I know that similar questions have been asked before. I just want to get a better understanding of some details. Please bear with me.

I learnt that I could use an analog CMOS switch or some other dedicated bus switches such as a multiplexer to 'switch off' a segment of a bus. Now I wonder: when a switch is in the 'off' state, will the switch itself contribute to the bus capacitance? If it does, how significant is the influence? is there any way to switch off a part of the bus and completely remove its influence(including the switch) on bus capacitance ? schematic of a part of the system

My application requires a large amount (could be over 400) of I2C devices connected to the bus. However, only 2 or 3 need to be online at any moment. I think the 400pF (or 3000pF when using a buffer?) capacitance limit is the main concern here. I believe a cascade structure of bus switches could solve the problem, but I need the system to be modular which means that each device are equipped with a switch and no cascade structure.

Pardon me if I'm not making this clear. This is my first time asking questions here. Thanks!

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    \$\begingroup\$ Instead of 400 switches, you might consider 50 1-to-8 muxes. Or even better, use a tree-like configuration. You'll require very strong pull up though. \$\endgroup\$
    – next-hack
    Oct 9, 2017 at 13:47
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    \$\begingroup\$ Imagine that the (CMOS) switch has a small capacitor to ground on each side. So yes, each switch adds capacitance. Implemented like that will severly limit the speed of the bus! You should not connect all clock on one bus but make a tree like structure (with buffers) to limit the number of inputs driven from one output. Instead of switching the SCL, consider using a chip select input of enable. Switching the clock itself can cause issues. That's why we have chip select inputs. \$\endgroup\$ Oct 9, 2017 at 13:51
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    \$\begingroup\$ Is there a reason for you to not choose CAN bus? \$\endgroup\$ Oct 9, 2017 at 13:54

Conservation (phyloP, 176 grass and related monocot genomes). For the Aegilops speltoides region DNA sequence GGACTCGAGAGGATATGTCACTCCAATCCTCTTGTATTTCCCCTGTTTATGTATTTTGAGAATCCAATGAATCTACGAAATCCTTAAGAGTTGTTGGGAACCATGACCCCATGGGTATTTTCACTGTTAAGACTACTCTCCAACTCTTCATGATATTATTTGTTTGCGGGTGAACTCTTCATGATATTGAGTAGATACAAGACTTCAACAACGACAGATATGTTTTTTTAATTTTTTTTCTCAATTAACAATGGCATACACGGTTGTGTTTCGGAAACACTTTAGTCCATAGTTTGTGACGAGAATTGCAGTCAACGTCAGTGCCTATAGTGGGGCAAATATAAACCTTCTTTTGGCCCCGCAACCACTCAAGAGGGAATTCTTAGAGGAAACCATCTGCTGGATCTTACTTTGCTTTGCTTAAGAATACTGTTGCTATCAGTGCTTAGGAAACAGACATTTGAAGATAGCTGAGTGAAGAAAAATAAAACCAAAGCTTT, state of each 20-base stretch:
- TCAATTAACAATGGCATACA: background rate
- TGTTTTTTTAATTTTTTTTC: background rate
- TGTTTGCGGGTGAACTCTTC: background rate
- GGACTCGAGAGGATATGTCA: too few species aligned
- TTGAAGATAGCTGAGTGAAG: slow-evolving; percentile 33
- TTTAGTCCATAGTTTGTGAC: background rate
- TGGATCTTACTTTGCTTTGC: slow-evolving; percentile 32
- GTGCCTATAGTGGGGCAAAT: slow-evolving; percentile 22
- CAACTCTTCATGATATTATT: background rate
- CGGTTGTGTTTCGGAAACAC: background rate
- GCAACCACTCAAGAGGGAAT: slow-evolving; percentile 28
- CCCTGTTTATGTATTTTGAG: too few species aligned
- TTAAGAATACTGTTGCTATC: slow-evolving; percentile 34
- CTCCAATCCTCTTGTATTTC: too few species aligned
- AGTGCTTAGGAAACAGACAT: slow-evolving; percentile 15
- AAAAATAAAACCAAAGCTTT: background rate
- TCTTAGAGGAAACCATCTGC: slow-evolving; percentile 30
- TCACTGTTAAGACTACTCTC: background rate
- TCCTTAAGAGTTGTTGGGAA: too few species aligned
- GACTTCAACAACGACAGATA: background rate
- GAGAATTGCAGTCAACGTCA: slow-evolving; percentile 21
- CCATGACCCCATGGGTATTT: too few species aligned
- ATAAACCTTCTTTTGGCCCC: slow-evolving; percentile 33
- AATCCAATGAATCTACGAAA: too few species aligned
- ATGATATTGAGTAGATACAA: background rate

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    \$\begingroup\$ In addition to what @Harry wrote: Memoirs of an overgrown I2C bus \$\endgroup\$ Oct 9, 2017 at 15:42
  • \$\begingroup\$ @next-hack, thanks! i thought about the tree like structure which I mentioned as 'cascade' structures. I wanted to avoid the tree like structure so that every part of the system can be made identical (so I can make the system modular). I'm still not good enough with my English. please excuse me :) \$\endgroup\$
    – gordon
    Oct 9, 2017 at 16:26

1 Answer 1

when a switch is in the 'off' state, will the switch itself contribute to the bus capacitance?

Obviously yes. The switch isn't going to have 0 capacitance. How much capacitance it has is, of course, is something you look up in the datasheet.

Keep in mind that some IIC slaves can drive the clock line low to perform clock stretching. This won't work if the switches aren't bi-directional. If you know for sure that your slaves won't try to drive the clock line, then you can use uni-directional switches (buffers).

Putting 400 anything on a IIC bus line is a bad idea. Whether these connections go to the inputs of analog switches or the end devices themselves, there will be considerable capacitance. That could be overcome by running the IIC bus slowly. However, you need to check how much the leakage currents add up. There is a hard limit there.

All around, you should step back and think how to solve this problem differently at a higher level. This just isn't the right way.

  • \$\begingroup\$ Thanks! maybe I really need to consider using methods other than I2C for this application. Could you give me some advice or links of related docs? Hope this wouldn't trouble you. I would really appreciate it! \$\endgroup\$
    – gordon
    Oct 9, 2017 at 16:40
  • \$\begingroup\$ I second that, also 400 of anything smells like lots of cables and wires will be involved, and I2C tends to have a strong dislike for long (ie, capacitive) cables. This would probably be better served by smart sensors, like a micro with a few I2C sensors like 10-20, all physically close and with short wiring. The micros can be networked using WiFi (ESP8266), CAN bus or even Ethernet, all of which handle longer distances a lot better than I2C. \$\endgroup\$
    – bobflux
    Oct 9, 2017 at 17:47

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